First, despite the name ‘Winter Vomiting Bug’, you need to be aware that it doesn’t limit itself to just one end of the body – the explosions can come from pretty much anywhere it chooses, and often both places at once. Also, it isn’t restricted to winter – it crept into our house in the spring, and returned to provide some entertainment in time for Halloween, which is really autumn. In fact, since the name ‘Winter Vomiting Bug’ is only a third accurate, it should really be called the ‘Anytime Puking Squits Bug’, because that’s exactly what it is.

What are the symptoms? As you can gather from the (new) name, it causes guts ache, vomiting and diarrhoea. In this current manifestation, the vomit is rather neat and tidy, taking the form of a solid mass wrapped in a transparent sac of phlegm – kind of like boil-in-the-bag fish, only with more carrots. And a real powerful aroma of fermented apples, like the cider bums that sit on park benches.

I know this because when my darling daughter started to vomit at 1am while sitting in the centre of the carpet, there was nothing in range to grab, so I had to catch it in my hands. This is one of the unexpected pleasures of parenthood. But she seemed instantly more comfortable in herself, so that’s a plus.

Meanwhile, the diarrhoea is – well, diarrhoea. There’s not a lot else to say. A slightly sweet, fruity bouquet, but otherwise exactly as you’d expect.

What is the disease progression? Within twelve hours (of catching vomit in your hands), you get a real bad case of stomach cramps, relieved by burps that taste of fermented apples (at which point, you go, ‘Oh crap, I’ve caught it!). Over the next few hours, the cider burps develop an aftertaste of bacon. Gradually, these burps become more frequent and lose the apple taste altogether, now reminding you of those little burnt bits on the bottom of fried eggs. And then, as it starts to feel as though you’ve swallowed a sea urchin shell that’s rolling around in your stomach, you realise you’re going to be sick, and that as soon as you have you’ll feel better, but it’s going to be a while yet.

What’s the incubation period? I have this down – 23 hours, 37 minutes. Because that is precisely how long it took between getting vomit on my hands to experiencing the pleasure for myself. It is a particularly violent form of retching – my wife Lizzie ran around in a panic screaming ‘you’re going to die, you’re going to die!’ – and it feels like someone is smacking you in the gut with a sledgehammer, but as soon as you’re done you feel as though you could run a marathon – albeit, a marathon with regular toilet stops as the other end remains a little unpredictable.

How long does it last? Now the good news: about a day. The vomiting/diarrhoea explosions are fairly concentrated into a period lasting between a few minutes to a few hours. It’s a long time coming, but once it hits and it’s over and done with, you feel much better. Admittedly, you wonder why you can’t remember being kicked in the stomach by an entire rugby team, but it’s much easier after the explosions than before. The fragile belly lingers for a few days after, and you’ll have plenty of loose stools, but eventually it fades.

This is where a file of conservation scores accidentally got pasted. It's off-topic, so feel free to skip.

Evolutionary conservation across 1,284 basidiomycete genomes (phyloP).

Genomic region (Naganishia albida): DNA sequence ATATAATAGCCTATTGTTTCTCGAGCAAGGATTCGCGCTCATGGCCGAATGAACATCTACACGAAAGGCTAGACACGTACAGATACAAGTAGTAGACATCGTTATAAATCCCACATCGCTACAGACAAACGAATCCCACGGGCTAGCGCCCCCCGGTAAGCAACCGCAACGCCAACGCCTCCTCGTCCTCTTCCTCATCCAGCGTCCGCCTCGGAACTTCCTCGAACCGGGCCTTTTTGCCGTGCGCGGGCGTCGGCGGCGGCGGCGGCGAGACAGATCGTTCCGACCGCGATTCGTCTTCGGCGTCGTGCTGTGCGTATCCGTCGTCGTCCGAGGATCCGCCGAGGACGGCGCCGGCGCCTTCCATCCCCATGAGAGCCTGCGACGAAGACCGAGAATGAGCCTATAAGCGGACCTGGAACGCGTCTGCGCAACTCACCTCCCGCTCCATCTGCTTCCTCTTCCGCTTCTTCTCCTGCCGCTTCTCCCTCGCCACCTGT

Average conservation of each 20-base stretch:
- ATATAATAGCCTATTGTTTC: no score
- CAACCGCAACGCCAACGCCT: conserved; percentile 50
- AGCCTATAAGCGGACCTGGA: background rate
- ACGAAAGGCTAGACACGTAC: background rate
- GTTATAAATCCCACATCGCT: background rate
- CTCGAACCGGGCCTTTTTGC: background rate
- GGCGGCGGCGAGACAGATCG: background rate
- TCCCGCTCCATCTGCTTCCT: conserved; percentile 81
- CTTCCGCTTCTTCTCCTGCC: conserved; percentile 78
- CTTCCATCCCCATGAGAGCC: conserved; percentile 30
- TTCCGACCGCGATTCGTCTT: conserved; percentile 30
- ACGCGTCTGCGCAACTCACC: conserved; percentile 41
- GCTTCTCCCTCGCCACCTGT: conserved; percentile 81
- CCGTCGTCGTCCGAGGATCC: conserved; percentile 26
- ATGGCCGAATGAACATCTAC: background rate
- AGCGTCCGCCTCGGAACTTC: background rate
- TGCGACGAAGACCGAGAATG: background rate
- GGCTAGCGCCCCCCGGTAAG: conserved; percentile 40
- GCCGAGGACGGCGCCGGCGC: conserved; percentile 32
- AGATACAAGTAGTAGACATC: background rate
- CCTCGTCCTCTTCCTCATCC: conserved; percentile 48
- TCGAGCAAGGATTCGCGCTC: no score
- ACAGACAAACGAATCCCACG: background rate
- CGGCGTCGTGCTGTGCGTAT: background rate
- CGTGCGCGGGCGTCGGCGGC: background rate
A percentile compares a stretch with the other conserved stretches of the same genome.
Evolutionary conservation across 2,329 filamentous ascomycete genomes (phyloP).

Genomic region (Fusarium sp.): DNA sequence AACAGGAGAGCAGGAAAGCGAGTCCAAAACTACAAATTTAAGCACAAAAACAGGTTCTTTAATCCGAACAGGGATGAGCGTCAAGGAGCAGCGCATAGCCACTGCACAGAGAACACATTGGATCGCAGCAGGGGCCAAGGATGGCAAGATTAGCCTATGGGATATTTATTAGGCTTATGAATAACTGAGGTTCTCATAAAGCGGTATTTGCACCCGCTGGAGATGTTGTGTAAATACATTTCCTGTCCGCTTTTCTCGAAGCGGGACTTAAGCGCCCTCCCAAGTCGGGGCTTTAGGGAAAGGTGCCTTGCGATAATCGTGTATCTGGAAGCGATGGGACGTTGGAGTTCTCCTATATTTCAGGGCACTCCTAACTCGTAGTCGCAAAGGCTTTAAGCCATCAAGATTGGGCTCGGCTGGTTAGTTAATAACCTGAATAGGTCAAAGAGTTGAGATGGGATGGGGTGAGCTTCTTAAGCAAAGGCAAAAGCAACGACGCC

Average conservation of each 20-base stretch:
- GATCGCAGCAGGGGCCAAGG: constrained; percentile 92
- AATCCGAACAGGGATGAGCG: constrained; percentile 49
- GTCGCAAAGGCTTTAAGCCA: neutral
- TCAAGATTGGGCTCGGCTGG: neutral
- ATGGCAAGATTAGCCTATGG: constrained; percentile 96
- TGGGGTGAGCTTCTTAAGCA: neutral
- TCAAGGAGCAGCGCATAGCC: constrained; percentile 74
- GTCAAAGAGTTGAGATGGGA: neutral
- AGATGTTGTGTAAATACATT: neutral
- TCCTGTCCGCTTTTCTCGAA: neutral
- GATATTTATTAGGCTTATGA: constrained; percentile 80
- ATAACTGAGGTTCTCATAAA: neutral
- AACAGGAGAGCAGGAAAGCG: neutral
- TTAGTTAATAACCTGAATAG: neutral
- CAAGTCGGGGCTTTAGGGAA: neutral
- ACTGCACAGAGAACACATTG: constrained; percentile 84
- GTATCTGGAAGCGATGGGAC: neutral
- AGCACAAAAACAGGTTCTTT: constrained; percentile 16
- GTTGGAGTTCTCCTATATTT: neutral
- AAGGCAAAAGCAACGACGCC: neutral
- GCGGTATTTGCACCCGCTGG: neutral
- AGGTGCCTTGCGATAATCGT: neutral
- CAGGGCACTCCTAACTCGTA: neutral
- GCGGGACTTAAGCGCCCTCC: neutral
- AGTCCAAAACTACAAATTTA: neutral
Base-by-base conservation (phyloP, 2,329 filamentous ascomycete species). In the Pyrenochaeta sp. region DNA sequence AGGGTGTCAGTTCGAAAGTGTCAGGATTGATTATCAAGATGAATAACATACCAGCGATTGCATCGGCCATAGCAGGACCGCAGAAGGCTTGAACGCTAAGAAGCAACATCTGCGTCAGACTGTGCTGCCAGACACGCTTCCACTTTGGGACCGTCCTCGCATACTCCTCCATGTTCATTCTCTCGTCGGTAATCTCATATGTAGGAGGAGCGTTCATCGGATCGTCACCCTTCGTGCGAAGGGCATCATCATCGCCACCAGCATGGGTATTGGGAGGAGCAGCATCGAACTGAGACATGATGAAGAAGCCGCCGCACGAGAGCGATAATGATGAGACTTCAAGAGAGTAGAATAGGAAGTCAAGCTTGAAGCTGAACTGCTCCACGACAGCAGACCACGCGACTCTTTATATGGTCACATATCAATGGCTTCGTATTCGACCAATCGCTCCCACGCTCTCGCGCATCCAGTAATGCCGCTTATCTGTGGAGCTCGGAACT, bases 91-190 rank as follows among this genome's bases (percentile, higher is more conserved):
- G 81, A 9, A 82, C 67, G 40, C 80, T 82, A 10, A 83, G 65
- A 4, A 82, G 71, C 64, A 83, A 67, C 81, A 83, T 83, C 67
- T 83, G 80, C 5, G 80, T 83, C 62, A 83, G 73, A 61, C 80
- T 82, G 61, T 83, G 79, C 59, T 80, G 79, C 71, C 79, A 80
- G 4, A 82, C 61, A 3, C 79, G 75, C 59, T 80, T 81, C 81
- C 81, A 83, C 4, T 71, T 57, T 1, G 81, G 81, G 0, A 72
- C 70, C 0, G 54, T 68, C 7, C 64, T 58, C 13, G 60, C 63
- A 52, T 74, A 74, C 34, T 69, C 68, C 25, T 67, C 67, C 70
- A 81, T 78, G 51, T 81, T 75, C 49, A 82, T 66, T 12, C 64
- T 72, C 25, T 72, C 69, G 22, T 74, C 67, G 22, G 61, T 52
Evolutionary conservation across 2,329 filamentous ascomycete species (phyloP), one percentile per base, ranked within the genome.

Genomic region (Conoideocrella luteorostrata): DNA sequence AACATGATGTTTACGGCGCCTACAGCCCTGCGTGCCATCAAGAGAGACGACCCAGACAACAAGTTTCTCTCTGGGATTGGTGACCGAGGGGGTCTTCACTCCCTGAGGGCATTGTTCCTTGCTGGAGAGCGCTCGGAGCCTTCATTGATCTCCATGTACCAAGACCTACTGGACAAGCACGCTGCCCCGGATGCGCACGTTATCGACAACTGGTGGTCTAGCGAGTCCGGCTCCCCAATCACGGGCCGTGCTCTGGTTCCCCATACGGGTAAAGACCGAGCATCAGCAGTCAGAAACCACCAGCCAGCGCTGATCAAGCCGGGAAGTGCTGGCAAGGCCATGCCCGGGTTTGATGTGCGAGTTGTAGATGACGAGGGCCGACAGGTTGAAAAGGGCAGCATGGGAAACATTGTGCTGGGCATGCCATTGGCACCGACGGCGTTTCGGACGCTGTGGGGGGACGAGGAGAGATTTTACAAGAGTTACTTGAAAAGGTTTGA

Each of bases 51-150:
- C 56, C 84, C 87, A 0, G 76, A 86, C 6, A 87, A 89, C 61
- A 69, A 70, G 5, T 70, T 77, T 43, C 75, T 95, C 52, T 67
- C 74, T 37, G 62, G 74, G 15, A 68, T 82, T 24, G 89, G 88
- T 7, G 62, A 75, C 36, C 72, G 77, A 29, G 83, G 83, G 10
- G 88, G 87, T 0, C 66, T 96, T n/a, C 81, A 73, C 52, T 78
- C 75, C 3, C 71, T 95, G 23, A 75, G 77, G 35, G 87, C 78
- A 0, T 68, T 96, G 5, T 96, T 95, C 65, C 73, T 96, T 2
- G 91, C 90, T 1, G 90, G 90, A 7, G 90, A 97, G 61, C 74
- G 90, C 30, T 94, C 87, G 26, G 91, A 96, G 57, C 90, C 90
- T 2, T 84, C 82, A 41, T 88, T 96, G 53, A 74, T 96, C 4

Is it contagious? Oh God yes. My wife had it first, about two hours before my daughter, so I had to tend to both at the same time. I used anti-bacterial soap and scalding water every couple of minutes, especially after handling vomit and poop and every time when moving from one patient to the other, but I still managed to catch it.

What’s the long-term prognosis? An aversion to cider. Red skin on your hands. An intimate knowledge of the inside of your toilet bowl. And, if you’re anything like my daughter, a chesty cough and cold that leaves you snotty and spluttering and miserable for at least a week.

The other night she woke up screaming 21 times. Sixteen times I dragged myself out of bed, put her dummy back in, placed her on her belly, rubbed her back until she was soothed, and stayed with her until she was snoring again. Which, for the mathematicians among you, means a deficit of five. On those occasions, I lay abed in a soporific daze, battling to claw my way up to reality, unable to rise in the five or so minutes it took her to ‘self-soothe’ a.k.a. cough and scream herself to sleep.

So this, in a nutshell, is the Winter Vomiting Bug/Anytime Puking Squits Bug. If you know anyone who has it, avoid them like the plague, for they are carrying the plague – a plague of disgustingness you don’t want to unleash upon your family. Although, telling people you’re contagious is a great way to keep the neighbours from bothering you…

Medicine vs. Magic